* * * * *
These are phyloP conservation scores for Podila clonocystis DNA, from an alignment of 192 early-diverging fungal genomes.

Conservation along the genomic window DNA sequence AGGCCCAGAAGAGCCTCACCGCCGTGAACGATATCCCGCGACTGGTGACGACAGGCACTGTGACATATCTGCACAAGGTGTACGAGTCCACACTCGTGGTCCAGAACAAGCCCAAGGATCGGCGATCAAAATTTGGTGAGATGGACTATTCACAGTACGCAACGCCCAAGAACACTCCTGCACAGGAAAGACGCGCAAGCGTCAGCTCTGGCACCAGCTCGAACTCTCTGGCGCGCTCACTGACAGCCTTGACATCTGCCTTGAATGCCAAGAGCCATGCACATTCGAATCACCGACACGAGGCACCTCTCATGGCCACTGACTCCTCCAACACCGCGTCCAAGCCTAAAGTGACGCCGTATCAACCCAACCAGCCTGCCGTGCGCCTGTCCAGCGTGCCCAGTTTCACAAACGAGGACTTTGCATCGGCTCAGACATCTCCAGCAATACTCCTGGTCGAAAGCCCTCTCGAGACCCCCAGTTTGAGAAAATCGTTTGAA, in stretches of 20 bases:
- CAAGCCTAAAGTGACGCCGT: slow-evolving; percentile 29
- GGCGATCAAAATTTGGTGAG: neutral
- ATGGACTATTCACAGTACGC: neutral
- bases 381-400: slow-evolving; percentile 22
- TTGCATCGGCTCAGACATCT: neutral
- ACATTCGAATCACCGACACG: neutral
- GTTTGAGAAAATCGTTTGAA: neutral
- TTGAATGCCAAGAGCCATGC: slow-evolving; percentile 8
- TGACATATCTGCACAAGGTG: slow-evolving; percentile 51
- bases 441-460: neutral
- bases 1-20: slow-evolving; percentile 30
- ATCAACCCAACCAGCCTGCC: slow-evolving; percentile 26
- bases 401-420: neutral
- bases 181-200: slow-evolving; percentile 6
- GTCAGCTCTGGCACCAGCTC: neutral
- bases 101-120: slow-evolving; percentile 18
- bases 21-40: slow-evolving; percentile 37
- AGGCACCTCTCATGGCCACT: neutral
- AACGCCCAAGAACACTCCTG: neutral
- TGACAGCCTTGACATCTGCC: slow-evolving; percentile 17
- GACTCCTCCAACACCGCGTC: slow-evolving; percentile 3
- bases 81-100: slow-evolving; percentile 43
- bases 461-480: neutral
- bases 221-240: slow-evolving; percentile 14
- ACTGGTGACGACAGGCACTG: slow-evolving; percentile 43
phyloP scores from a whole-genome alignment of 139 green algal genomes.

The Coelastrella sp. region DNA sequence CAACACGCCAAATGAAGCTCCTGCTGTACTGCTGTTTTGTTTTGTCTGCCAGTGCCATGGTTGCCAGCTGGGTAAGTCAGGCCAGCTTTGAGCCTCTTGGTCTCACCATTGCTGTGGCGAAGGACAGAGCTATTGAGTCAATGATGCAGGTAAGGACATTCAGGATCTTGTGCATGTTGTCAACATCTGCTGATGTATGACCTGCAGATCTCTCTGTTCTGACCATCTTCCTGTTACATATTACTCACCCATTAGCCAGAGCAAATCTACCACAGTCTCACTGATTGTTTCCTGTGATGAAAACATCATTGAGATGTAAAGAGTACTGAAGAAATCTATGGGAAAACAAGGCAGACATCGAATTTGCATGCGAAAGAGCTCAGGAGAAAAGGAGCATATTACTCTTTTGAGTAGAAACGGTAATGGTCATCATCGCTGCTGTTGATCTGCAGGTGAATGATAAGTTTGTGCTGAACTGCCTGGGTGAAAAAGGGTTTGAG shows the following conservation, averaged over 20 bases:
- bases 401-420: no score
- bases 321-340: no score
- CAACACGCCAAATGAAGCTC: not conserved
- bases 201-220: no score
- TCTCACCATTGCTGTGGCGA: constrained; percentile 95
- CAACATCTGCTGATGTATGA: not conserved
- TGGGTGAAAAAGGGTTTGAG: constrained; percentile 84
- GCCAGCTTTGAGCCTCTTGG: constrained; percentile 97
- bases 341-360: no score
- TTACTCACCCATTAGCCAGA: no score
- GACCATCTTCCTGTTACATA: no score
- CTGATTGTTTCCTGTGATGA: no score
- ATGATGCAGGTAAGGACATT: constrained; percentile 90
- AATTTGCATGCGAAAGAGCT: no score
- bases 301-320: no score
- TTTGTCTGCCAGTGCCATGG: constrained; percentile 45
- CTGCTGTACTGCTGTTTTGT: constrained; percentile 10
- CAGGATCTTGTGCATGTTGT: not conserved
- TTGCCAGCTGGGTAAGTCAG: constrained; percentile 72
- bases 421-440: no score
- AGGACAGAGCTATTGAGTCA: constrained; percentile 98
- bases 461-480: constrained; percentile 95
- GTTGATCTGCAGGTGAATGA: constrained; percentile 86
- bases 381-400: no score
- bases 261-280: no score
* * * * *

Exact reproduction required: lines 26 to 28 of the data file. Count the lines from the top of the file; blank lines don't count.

- bases 221-240: slow-evolving; percentile 14
- ACTGGTGACGACAGGCACTG: slow-evolving; percentile 43
phyloP scores from a whole-genome alignment of 139 green algal genomes.